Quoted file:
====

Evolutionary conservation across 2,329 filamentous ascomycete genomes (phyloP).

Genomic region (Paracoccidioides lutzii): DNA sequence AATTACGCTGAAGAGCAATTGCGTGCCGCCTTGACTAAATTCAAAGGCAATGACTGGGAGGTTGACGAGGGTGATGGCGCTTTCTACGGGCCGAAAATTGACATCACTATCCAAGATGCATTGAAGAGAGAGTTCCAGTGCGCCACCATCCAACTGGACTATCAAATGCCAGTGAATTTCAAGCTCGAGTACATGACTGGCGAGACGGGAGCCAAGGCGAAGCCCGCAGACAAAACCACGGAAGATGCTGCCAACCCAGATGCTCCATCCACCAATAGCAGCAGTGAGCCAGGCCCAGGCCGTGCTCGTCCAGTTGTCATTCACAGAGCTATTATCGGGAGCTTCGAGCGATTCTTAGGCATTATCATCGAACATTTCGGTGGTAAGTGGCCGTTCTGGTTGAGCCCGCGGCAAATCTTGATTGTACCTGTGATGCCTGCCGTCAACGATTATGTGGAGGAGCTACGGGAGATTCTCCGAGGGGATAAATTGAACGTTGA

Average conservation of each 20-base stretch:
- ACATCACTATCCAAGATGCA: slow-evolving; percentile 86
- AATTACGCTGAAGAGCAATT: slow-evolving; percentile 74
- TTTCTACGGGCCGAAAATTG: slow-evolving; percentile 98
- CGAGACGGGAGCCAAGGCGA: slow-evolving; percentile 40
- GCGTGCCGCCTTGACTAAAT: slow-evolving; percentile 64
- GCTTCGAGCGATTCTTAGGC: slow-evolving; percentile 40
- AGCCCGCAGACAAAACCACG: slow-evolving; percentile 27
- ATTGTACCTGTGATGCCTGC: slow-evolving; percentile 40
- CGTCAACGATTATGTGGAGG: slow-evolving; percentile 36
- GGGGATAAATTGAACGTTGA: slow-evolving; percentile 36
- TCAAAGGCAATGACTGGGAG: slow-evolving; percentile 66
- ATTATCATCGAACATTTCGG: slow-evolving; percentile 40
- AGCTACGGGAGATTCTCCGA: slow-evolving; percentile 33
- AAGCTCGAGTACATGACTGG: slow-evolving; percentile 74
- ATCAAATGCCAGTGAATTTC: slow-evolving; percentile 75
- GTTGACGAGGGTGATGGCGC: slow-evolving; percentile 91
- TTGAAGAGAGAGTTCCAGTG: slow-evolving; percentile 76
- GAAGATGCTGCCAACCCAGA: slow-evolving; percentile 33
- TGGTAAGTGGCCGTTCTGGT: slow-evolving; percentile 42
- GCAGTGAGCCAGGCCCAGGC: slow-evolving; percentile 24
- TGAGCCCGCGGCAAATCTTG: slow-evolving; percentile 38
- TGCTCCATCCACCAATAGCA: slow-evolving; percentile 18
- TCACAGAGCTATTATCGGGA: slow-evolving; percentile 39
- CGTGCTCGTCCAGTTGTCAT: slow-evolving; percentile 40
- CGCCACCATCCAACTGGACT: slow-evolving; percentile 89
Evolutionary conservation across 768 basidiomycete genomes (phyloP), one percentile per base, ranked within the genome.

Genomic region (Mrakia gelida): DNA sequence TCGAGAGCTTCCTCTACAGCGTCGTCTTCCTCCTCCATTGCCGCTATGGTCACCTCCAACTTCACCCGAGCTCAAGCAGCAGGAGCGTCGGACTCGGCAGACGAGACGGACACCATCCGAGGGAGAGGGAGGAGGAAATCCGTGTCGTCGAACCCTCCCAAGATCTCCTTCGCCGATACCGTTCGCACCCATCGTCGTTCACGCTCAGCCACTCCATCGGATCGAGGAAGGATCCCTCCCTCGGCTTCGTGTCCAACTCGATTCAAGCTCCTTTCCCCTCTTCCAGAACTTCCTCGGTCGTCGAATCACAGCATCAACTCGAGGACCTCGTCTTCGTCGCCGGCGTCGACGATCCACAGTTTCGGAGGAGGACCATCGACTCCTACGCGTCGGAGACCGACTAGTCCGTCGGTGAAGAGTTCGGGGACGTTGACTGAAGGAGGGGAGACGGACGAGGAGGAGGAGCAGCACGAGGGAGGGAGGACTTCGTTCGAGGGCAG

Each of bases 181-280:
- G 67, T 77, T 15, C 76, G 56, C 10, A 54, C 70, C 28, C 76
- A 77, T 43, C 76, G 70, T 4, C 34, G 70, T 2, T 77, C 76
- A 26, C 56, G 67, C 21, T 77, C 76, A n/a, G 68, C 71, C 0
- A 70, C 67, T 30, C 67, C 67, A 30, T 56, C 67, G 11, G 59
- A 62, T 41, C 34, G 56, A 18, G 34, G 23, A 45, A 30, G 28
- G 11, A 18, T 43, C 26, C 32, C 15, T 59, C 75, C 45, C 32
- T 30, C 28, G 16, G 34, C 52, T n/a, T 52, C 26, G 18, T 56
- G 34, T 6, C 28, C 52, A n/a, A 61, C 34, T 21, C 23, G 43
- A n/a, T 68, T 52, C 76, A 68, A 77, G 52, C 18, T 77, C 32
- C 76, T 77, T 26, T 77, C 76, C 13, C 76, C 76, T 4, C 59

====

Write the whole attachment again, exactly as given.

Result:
Evolutionary conservation across 2,329 filamentous ascomycete genomes (phyloP).

Genomic region (Paracoccidioides lutzii): DNA sequence AATTACGCTGAAGAGCAATTGCGTGCCGCCTTGACTAAATTCAAAGGCAATGACTGGGAGGTTGACGAGGGTGATGGCGCTTTCTACGGGCCGAAAATTGACATCACTATCCAAGATGCATTGAAGAGAGAGTTCCAGTGCGCCACCATCCAACTGGACTATCAAATGCCAGTGAATTTCAAGCTCGAGTACATGACTGGCGAGACGGGAGCCAAGGCGAAGCCCGCAGACAAAACCACGGAAGATGCTGCCAACCCAGATGCTCCATCCACCAATAGCAGCAGTGAGCCAGGCCCAGGCCGTGCTCGTCCAGTTGTCATTCACAGAGCTATTATCGGGAGCTTCGAGCGATTCTTAGGCATTATCATCGAACATTTCGGTGGTAAGTGGCCGTTCTGGTTGAGCCCGCGGCAAATCTTGATTGTACCTGTGATGCCTGCCGTCAACGATTATGTGGAGGAGCTACGGGAGATTCTCCGAGGGGATAAATTGAACGTTGA

Average conservation of each 20-base stretch:
- ACATCACTATCCAAGATGCA: slow-evolving; percentile 86
- AATTACGCTGAAGAGCAATT: slow-evolving; percentile 74
- TTTCTACGGGCCGAAAATTG: slow-evolving; percentile 98
- CGAGACGGGAGCCAAGGCGA: slow-evolving; percentile 40
- GCGTGCCGCCTTGACTAAAT: slow-evolving; percentile 64
- GCTTCGAGCGATTCTTAGGC: slow-evolving; percentile 40
- AGCCCGCAGACAAAACCACG: slow-evolving; percentile 27
- ATTGTACCTGTGATGCCTGC: slow-evolving; percentile 40
- CGTCAACGATTATGTGGAGG: slow-evolving; percentile 36
- GGGGATAAATTGAACGTTGA: slow-evolving; percentile 36
- TCAAAGGCAATGACTGGGAG: slow-evolving; percentile 66
- ATTATCATCGAACATTTCGG: slow-evolving; percentile 40
- AGCTACGGGAGATTCTCCGA: slow-evolving; percentile 33
- AAGCTCGAGTACATGACTGG: slow-evolving; percentile 74
- ATCAAATGCCAGTGAATTTC: slow-evolving; percentile 75
- GTTGACGAGGGTGATGGCGC: slow-evolving; percentile 91
- TTGAAGAGAGAGTTCCAGTG: slow-evolving; percentile 76
- GAAGATGCTGCCAACCCAGA: slow-evolving; percentile 33
- TGGTAAGTGGCCGTTCTGGT: slow-evolving; percentile 42
- GCAGTGAGCCAGGCCCAGGC: slow-evolving; percentile 24
- TGAGCCCGCGGCAAATCTTG: slow-evolving; percentile 38
- TGCTCCATCCACCAATAGCA: slow-evolving; percentile 18
- TCACAGAGCTATTATCGGGA: slow-evolving; percentile 39
- CGTGCTCGTCCAGTTGTCAT: slow-evolving; percentile 40
- CGCCACCATCCAACTGGACT: slow-evolving; percentile 89
Evolutionary conservation across 768 basidiomycete genomes (phyloP), one percentile per base, ranked within the genome.

Genomic region (Mrakia gelida): DNA sequence TCGAGAGCTTCCTCTACAGCGTCGTCTTCCTCCTCCATTGCCGCTATGGTCACCTCCAACTTCACCCGAGCTCAAGCAGCAGGAGCGTCGGACTCGGCAGACGAGACGGACACCATCCGAGGGAGAGGGAGGAGGAAATCCGTGTCGTCGAACCCTCCCAAGATCTCCTTCGCCGATACCGTTCGCACCCATCGTCGTTCACGCTCAGCCACTCCATCGGATCGAGGAAGGATCCCTCCCTCGGCTTCGTGTCCAACTCGATTCAAGCTCCTTTCCCCTCTTCCAGAACTTCCTCGGTCGTCGAATCACAGCATCAACTCGAGGACCTCGTCTTCGTCGCCGGCGTCGACGATCCACAGTTTCGGAGGAGGACCATCGACTCCTACGCGTCGGAGACCGACTAGTCCGTCGGTGAAGAGTTCGGGGACGTTGACTGAAGGAGGGGAGACGGACGAGGAGGAGGAGCAGCACGAGGGAGGGAGGACTTCGTTCGAGGGCAG

Each of bases 181-280:
- G 67, T 77, T 15, C 76, G 56, C 10, A 54, C 70, C 28, C 76
- A 77, T 43, C 76, G 70, T 4, C 34, G 70, T 2, T 77, C 76
- A 26, C 56, G 67, C 21, T 77, C 76, A n/a, G 68, C 71, C 0
- A 70, C 67, T 30, C 67, C 67, A 30, T 56, C 67, G 11, G 59
- A 62, T 41, C 34, G 56, A 18, G 34, G 23, A 45, A 30, G 28
- G 11, A 18, T 43, C 26, C 32, C 15, T 59, C 75, C 45, C 32
- T 30, C 28, G 16, G 34, C 52, T n/a, T 52, C 26, G 18, T 56
- G 34, T 6, C 28, C 52, A n/a, A 61, C 34, T 21, C 23, G 43
- A n/a, T 68, T 52, C 76, A 68, A 77, G 52, C 18, T 77, C 32
- C 76, T 77, T 26, T 77, C 76, C 13, C 76, C 76, T 4, C 59